De man die glimlachte

De man die glimlachte Kurt Wallander is op vakantie in Denemarken Hij wandelt er op een strand Hij is moe depressief en wil ontslag nemen uit het politiekorps van Ystad Aan het thuisfront in Zweden vinden echter twee moor

  • Title: De man die glimlachte
  • Author: Henning Mankell Janny Middelbeek-Oortgiesen
  • ISBN: 9789044502008
  • Page: 192
  • Format: Paperback
  • Kurt Wallander is op vakantie in Denemarken Hij wandelt er op een strand Hij is moe, depressief en wil ontslag nemen uit het politiekorps van Ystad Aan het thuisfront in Zweden vinden echter twee moorden plaats die hem op andere gedachten brengen Het gaat om de 69 jarige advocaat Gustaf Torstensson en diens collega en zoon Sten, een jeugdvriend van Wallander.
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      Posted by:Henning Mankell Janny Middelbeek-Oortgiesen
      Published :2019-04-02T12:36:14+00:00

    293 Comment

    • Jim Fonseca says:

      Our main character is a Swedish detective who is “lost.” He’s on leave suffering from deep depression from having to justifiably kill a man. He’s also disgusted with the increasing bureaucracy of the system and dislikes the new ways displacing the old. He fears the administrative bloat of the system and envisions a day when all the administrators, former police officers, will simply pass paper to each in their offices. Yet he is supportive of a woman detective who is put down in various [...]

    • James Thane says:

      The opening of the fourth novel in this series finds Kurt Wallander in a deep depression. At the conclusion of the last book, he shot a man to death, and even though it was clearly a case of self-defense, he's devastated by the fact that he has taken another man's life. After brooding over the incident for more than a year, Wallander resolves to quit the police force and is at the point of turning in his papers when a very bizarre case grabs his attention.An elderly lawyer has died. The reader k [...]

    • Ana says:

      Mais um caso resolvido por Kurt Wallander, mais um excelente policial desta série.Até ao próximo.

    • Melissa says:

      Coffee was supposedly introduced to Europe by Dutch traders in the late 1600s. I think it's safe to say that at that point, every Swedish detective immediately started guzzling copious amounts of the stuff & haven't stopped this practice since. It is of no surprise to me that Wallander has such bad insomnia; when you come home at 3 in the morning & drink a cup of coffee, is it any wonder that you're still awake at 6:30? Although I appreciate his dedication to duty, in that he just drinks [...]

    • Harry says:

      Book ReviewThe second review of two crime novels whose titles hint at laughter and joy, Mankell's novel The Man Who Smiled is in my opinion the best to date in the Wallander series. In the first review, we discovered the significance of how morose Martin Beck finally came to emit a burst of laughter in the last paragraph of that novel: The Laughing Policeman. I find this significant. Let's face it: laughter, joy, humor, these are not exactly the words I would describe as pertinent to Nordic crim [...]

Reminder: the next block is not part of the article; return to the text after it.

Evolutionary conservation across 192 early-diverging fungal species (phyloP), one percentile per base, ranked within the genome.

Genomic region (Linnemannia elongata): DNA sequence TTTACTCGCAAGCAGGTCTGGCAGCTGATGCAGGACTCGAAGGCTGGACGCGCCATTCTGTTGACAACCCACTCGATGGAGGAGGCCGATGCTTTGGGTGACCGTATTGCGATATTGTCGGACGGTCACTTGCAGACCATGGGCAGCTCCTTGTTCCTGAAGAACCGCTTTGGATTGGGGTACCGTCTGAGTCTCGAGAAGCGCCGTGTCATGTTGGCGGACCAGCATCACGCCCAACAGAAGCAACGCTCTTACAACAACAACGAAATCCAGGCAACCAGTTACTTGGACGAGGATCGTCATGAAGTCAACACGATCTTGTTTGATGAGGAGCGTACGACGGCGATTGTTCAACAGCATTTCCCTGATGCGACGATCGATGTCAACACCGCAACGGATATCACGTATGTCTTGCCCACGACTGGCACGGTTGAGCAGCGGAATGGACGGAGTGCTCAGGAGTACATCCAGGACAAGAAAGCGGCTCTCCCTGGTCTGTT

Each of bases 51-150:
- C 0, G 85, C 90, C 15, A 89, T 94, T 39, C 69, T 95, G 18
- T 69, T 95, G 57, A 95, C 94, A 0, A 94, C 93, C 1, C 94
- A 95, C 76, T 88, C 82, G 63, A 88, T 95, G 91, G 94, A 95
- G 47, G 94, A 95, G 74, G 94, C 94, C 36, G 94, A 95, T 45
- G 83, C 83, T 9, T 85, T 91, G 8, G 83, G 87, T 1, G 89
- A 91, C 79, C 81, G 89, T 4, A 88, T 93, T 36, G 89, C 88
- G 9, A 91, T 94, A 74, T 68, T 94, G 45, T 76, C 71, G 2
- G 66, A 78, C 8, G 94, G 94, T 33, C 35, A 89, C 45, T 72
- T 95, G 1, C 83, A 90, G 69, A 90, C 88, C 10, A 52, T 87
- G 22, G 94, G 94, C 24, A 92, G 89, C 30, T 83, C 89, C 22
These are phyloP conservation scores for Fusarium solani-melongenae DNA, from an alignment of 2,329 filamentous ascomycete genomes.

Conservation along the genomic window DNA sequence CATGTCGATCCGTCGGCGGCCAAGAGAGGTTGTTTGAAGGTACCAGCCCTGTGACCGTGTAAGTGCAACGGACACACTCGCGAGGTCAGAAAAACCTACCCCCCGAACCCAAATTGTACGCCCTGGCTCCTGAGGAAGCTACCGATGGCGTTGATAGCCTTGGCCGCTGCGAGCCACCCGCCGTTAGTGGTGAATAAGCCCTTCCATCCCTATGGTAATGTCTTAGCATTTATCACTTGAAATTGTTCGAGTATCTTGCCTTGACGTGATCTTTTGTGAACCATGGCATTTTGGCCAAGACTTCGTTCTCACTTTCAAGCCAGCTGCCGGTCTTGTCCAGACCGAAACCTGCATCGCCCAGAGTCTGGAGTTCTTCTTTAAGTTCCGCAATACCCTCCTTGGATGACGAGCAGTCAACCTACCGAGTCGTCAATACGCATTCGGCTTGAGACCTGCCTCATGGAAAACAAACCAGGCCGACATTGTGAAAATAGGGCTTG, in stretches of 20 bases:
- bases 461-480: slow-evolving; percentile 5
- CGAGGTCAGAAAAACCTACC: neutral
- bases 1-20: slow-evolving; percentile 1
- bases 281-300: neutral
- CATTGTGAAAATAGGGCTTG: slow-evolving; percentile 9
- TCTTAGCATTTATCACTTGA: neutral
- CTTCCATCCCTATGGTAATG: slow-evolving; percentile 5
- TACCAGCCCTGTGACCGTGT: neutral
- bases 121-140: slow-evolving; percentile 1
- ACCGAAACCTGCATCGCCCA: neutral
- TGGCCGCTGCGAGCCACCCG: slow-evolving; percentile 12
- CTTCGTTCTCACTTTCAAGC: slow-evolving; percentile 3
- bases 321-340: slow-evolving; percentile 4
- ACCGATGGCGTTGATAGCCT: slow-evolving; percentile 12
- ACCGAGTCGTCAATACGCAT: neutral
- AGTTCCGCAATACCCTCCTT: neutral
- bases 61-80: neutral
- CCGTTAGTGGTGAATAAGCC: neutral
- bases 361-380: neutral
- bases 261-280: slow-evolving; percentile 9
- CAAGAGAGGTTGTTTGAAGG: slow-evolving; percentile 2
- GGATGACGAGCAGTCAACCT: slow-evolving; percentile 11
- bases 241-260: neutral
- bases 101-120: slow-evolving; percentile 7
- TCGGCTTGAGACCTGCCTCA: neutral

• Don says:

      This is my second book in this police procedural series, set in a small city in southern Sweden. I found this less than fully compelling. Here are some of my problems with the book:1. The pacing is slow, and the book bogs down a bit in the middle.2. The mystery at the heart of the book is suspected financial crime by the principal of a large and secretive complex of businesses. The murder of several people, and the attempted murder of a couple of others, trigger the police investigation and appa [...]

    • LindaBranham Greenwell says:

      A Kurt Wallender police procedural - or not since Wallender does not always follow police procedures :)It is best if you read these books in order even though each one is a "stand alone" in many ways, there are references in Wallenders personal life that will be unclear if you have not read the books in order. This is book 4 (1 is FAceless Killers, 2 is Dogs of Riga, 3 is White Lioness)This book begins with Wallender doubting himself and dealing with the occurrences in Book 3 where he had to kil [...]

    • Karmen says:

      Wonderful book. Presenting truly how police work impacts a man's psyche. The shooting, though justifiable, weighs heavily on Kurt. A year has passed and he is resolved, after 25 years service, to retire from the police force.During a visit to Denmark, he is visited by Sten Torstensson, an old friend, now practicing lawyer in his father's firm. His father had been recently found dead in an "accident". Kurt declines his request to investigate the matter deeper.Returning to Sweden, he finds an obit [...]

    • Nancy Oakes says:

      The Man Who Smiled is number four in the Wallander series, picking up some time after Wallander's experiences in book 3, The White Lioness. As book four opens, Wallander is still on sick leave, and has made the decision during a period of incredibly intense depression that he will not be continuing on in his career as a policeman. But all of that changes when a friend seeks him out to ask him for help regarding the case of his father's death. The police had ruled it a car accident, but the frien [...]

    • Brad says:

      There are many book related things I could say about the fourth Wallander installment -- The Man Who Smiled. Stuff about the excellent introduction of Ann-Britt Höglund and Wallander as a character and the breakneck pace and the way the BBC adaptation of this differed in good ways and bad. But reading this particular book led me to a realization, and I'd rather talk about that.I have often wondered why, even though I am compelled to read detective fiction -- which at its best still tends to see [...]

    • Ubik 2.0 says:

      Astenersi amanti del thriller mozzafiato.Leggendo i non pochi commenti negativi a “L’uomo che sorrideva” è doveroso sgombrare immediatamente il campo da un equivoco: molti romanzi di Mankell, e questo in particolare, NON sono dei thriller e a ben vedere non sono neppure “gialli” finalizzati a risolvere il rebus dell’individuazione (in modo deduttivo o intuitivo) del colpevole.Si tratta di storie che tendono a concentrarsi soprattutto sull’analisi dell’indagine, della struttura m [...]

    • Ian Mapp says:

      This is a real crock of a book.Wallander is depressed cause he shot a crim and still has relationship problems with his father - which is just layed on as a break from the investigation to show that he has problems outside work.Is he coming back into the police after his bout with depression and hard drinking. Yes he is and on day one - he is given the case of a father and son pair of solicitors who are murdered. And he is welcomed back as a returning hero.For a crime book - this contains no red [...]

    • Claudia says: